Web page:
In this Laing photograph a policeman stands on duty as eager locals watch the opening ceremony of a new flat on Bristol's Hartcliffe estate.

The key was presented to the tenant by the Lord Mayor of Bristol. The Chairman of the Housing Committee announced that the new tenant was the 16,689th tenant to be housed or rehoused by the Council following the end of the Second World War.

Easiform housing estate at an unknown location (1946/1951) by William Newark LewisHistoric England

This photograph suggests that this street of semi-detached Easiform houses provides a welcoming, safe environment for families with young children on a Laing-built estate.

Children playing in the playground at Lancashire Hill, Stockport (1970-04-28) by John Laing and Son LtdHistoric England

Using two different industrialised building systems, Laing's Manchester Region built 1,200 homes for the County Borough of Stockport. The Lancashire Hill estate was built on land formerly occupied by streets of terraced houses, courts, yards and works.

Children playing at Pooles Park, Finsbury Park, Islington, Greater London (1970-05-20) by John Laing and Son LtdHistoric England

Pooles Park estate was built by Laing for the London Borough of Islington. It was designed by architects Max Long & Partners in association with Sydney Greenwood. The estate comprised flats and maisonettes in a twelve-storey block, a six-storey block and seven four-storey blocks, built using the 12M Jespersen system.

Children on a climbing frame at the Doddington Estate, Battersea, Wandsworth, Greater London (1971-09-08) by John Laing and Son LtdHistoric England

Emberton, Tardrew & Partners' Doddington Estate in Battersea was built by Laing between 1967 and 1971 for Wandsworth London Borough Council.

The 12M Jespersen system was used to construct five thirteen-storey blocks, one eleven-storey block, five ten-storey blocks and one six-storey block. In all, 944 dwellings were created.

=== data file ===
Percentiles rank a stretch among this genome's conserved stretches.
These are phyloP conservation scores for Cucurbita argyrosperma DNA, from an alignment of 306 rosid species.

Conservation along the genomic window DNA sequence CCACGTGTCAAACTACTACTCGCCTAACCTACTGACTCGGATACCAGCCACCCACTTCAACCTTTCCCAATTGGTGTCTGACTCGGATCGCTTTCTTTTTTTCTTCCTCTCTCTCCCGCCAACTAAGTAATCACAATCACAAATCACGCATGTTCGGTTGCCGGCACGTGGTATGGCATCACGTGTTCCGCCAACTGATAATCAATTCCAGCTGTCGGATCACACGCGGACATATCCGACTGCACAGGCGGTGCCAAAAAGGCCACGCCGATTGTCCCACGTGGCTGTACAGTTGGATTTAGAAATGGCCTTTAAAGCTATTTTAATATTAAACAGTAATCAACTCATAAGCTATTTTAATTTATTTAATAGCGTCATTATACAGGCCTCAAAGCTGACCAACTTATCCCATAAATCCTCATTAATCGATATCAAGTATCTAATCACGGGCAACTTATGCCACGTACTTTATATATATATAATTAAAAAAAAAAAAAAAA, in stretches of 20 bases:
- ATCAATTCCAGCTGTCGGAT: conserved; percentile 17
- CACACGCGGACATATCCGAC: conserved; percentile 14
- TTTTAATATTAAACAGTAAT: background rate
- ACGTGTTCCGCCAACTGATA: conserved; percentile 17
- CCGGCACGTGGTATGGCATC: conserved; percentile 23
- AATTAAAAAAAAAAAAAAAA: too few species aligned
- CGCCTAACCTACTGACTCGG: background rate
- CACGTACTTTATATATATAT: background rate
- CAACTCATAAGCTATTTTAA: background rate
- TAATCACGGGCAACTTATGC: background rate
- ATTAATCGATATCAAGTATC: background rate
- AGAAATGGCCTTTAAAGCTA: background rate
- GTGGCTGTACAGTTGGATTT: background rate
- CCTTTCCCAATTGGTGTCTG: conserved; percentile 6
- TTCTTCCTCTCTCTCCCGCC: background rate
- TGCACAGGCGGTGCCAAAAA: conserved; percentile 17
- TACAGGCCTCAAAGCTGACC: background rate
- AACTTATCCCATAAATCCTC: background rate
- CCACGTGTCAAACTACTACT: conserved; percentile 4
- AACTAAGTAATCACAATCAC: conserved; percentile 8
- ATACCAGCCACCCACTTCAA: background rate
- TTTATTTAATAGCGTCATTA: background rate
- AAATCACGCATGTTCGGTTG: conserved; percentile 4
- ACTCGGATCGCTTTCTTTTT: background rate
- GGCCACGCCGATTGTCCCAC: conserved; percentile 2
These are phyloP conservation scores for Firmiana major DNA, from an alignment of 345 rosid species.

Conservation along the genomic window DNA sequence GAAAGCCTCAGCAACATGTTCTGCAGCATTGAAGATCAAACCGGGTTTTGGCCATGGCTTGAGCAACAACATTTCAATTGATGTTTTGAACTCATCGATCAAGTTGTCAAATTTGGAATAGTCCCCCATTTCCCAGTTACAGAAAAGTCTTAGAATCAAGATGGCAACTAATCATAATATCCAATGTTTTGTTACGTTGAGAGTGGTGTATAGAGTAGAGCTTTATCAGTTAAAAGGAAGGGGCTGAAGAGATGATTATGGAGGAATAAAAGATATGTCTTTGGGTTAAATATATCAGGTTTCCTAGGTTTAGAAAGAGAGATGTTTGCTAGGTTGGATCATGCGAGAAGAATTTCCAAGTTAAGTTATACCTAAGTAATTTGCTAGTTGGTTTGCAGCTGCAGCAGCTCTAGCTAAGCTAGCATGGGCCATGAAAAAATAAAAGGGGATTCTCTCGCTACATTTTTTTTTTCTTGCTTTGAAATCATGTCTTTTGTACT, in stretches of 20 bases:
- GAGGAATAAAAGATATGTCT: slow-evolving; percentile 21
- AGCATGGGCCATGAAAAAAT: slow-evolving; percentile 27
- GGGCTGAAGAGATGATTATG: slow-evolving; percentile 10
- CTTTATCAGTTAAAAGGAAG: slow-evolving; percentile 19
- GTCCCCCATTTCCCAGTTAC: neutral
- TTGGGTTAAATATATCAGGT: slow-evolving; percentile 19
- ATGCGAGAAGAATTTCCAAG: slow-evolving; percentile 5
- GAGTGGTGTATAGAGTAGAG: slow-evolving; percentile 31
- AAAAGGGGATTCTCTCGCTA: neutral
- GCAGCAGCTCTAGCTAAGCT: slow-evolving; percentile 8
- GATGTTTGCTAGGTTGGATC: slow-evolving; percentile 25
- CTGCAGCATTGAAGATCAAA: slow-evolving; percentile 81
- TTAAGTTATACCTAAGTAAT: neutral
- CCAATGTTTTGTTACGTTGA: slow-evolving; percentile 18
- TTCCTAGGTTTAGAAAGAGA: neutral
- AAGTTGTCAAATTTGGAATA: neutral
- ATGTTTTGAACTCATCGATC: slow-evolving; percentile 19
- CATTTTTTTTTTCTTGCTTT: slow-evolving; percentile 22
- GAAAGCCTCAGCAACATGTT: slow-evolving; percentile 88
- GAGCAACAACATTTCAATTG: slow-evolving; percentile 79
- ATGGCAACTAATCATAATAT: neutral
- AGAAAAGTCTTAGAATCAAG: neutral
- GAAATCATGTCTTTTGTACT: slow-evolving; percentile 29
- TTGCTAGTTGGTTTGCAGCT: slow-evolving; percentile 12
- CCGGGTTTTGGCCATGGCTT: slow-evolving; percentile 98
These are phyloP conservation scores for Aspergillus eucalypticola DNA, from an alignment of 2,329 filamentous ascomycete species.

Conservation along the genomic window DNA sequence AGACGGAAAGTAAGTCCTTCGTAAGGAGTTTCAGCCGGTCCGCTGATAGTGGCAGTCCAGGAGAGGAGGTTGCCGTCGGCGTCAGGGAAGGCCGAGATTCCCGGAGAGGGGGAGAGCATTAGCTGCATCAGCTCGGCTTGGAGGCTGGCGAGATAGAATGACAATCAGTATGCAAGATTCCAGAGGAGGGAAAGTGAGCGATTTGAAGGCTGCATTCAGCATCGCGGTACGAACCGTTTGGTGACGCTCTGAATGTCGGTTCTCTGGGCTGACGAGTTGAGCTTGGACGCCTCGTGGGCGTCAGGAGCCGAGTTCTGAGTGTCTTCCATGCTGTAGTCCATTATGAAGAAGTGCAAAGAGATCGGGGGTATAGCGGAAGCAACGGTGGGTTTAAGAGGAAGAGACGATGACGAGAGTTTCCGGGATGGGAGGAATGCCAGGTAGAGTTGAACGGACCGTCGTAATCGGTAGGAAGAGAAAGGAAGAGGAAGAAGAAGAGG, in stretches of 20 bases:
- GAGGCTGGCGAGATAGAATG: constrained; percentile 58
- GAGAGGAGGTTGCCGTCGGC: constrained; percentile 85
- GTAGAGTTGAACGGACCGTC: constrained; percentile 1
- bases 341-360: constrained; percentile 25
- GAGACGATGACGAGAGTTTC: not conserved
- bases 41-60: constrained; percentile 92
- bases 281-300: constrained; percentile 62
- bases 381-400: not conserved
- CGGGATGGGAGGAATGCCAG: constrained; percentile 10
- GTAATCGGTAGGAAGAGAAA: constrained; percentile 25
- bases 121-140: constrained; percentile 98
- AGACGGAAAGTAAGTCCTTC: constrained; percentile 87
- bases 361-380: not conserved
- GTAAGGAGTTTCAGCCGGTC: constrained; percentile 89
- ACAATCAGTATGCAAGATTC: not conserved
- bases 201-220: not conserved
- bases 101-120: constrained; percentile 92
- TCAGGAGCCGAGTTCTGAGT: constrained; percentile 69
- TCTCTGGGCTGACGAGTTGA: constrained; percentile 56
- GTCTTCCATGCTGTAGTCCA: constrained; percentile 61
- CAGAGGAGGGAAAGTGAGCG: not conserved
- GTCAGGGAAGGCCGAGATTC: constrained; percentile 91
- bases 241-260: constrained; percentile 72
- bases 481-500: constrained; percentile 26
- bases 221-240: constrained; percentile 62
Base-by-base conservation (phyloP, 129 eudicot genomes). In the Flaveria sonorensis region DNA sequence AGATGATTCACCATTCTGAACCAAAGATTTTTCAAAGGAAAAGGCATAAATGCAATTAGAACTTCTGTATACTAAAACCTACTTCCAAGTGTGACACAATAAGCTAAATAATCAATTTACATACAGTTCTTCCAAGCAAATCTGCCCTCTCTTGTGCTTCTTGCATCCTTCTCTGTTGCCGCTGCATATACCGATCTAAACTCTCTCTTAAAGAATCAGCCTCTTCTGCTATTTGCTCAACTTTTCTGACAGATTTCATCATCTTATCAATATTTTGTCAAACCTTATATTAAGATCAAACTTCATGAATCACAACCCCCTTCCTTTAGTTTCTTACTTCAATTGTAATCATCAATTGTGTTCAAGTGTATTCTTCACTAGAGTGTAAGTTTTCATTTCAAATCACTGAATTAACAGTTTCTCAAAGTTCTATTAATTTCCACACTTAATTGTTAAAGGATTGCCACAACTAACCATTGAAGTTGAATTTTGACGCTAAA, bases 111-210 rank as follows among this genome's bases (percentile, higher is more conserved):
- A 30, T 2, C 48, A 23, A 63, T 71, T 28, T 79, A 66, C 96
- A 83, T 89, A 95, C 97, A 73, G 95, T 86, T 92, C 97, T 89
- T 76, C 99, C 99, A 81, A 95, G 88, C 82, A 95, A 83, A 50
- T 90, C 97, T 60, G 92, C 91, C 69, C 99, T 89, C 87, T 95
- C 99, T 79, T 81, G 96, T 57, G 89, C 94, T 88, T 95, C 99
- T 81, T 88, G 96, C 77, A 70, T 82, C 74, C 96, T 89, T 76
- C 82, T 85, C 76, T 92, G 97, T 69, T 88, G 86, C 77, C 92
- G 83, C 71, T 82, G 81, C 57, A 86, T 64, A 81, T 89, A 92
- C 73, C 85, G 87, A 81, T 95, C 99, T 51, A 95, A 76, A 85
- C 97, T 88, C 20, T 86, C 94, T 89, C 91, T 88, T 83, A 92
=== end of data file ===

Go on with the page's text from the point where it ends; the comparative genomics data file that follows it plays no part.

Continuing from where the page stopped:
Brookridge House and Barlands House, Standfast Road, Henbury, Bristol (1964/1967) by John Laing and Son LtdHistoric England

Situated in the Bristol suburb of Henbury, Laing built this pair of fifteen-storey blocks for Bristol County Borough Council. Begun in 1963, each block houses eighty-six dwellings.

Queen Elizabeth II and the Lord Mayor of London at the Barbican development, City of London (1972-11-20) by John Laing and Son LtdHistoric England

The Barbican Estate

The Barbican Estate was built on an area of the City of London that suffered heavily from bomb damage during the Second World War. In contrast to the local authority schemes that Laing built for low-income residents, the Barbican was designed as an upmarket residential development.

Dismantling a tower crane during the construction of the Barbican Estate, City of London (1968-01) by John Laing and Son LtdHistoric England

Designed by the architectural practice of Chamberlin, Powell and Bon, the Barbican Estate was built in numbered 'Phases', or areas of construction, between 1961 and 1982. Laing was involved in a number of Phases, including the building of Cromwell Tower - a 45-storey block of 114 dwellings.